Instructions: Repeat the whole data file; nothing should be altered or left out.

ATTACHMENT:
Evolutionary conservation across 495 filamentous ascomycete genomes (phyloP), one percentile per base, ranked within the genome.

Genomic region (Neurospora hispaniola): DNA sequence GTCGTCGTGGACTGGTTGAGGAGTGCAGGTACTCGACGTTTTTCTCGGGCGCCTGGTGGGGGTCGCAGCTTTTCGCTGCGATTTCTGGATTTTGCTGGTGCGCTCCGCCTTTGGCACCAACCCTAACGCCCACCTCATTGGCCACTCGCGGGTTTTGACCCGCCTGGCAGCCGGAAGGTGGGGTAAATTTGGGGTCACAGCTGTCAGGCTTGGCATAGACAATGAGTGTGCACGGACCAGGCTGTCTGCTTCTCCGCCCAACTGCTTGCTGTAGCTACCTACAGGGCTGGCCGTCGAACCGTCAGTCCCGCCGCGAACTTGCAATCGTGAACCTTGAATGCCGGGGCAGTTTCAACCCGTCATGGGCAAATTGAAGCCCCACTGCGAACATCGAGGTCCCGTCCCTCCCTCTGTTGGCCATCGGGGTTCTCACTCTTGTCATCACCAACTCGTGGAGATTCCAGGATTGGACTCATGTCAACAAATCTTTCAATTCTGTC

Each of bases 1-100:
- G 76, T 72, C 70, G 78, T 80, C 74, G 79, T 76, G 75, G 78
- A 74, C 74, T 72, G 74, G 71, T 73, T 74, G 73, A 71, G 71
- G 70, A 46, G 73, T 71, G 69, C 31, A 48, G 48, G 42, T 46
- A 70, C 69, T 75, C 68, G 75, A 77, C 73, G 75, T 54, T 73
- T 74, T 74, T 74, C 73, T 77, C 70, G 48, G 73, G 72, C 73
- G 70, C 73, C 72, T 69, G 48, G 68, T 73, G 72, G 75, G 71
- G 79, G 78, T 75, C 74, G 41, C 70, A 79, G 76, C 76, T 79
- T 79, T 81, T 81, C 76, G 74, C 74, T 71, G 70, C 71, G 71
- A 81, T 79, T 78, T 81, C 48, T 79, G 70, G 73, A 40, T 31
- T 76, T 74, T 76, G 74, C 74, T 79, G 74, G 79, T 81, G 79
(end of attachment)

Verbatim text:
Evolutionary conservation across 495 filamentous ascomycete genomes (phyloP), one percentile per base, ranked within the genome.

Genomic region (Neurospora hispaniola): DNA sequence GTCGTCGTGGACTGGTTGAGGAGTGCAGGTACTCGACGTTTTTCTCGGGCGCCTGGTGGGGGTCGCAGCTTTTCGCTGCGATTTCTGGATTTTGCTGGTGCGCTCCGCCTTTGGCACCAACCCTAACGCCCACCTCATTGGCCACTCGCGGGTTTTGACCCGCCTGGCAGCCGGAAGGTGGGGTAAATTTGGGGTCACAGCTGTCAGGCTTGGCATAGACAATGAGTGTGCACGGACCAGGCTGTCTGCTTCTCCGCCCAACTGCTTGCTGTAGCTACCTACAGGGCTGGCCGTCGAACCGTCAGTCCCGCCGCGAACTTGCAATCGTGAACCTTGAATGCCGGGGCAGTTTCAACCCGTCATGGGCAAATTGAAGCCCCACTGCGAACATCGAGGTCCCGTCCCTCCCTCTGTTGGCCATCGGGGTTCTCACTCTTGTCATCACCAACTCGTGGAGATTCCAGGATTGGACTCATGTCAACAAATCTTTCAATTCTGTC

Each of bases 1-100:
- G 76, T 72, C 70, G 78, T 80, C 74, G 79, T 76, G 75, G 78
- A 74, C 74, T 72, G 74, G 71, T 73, T 74, G 73, A 71, G 71
- G 70, A 46, G 73, T 71, G 69, C 31, A 48, G 48, G 42, T 46
- A 70, C 69, T 75, C 68, G 75, A 77, C 73, G 75, T 54, T 73
- T 74, T 74, T 74, C 73, T 77, C 70, G 48, G 73, G 72, C 73
- G 70, C 73, C 72, T 69, G 48, G 68, T 73, G 72, G 75, G 71
- G 79, G 78, T 75, C 74, G 41, C 70, A 79, G 76, C 76, T 79
- T 79, T 81, T 81, C 76, G 74, C 74, T 71, G 70, C 71, G 71
- A 81, T 79, T 78, T 81, C 48, T 79, G 70, G 73, A 40, T 31
- T 76, T 74, T 76, G 74, C 74, T 79, G 74, G 79, T 81, G 79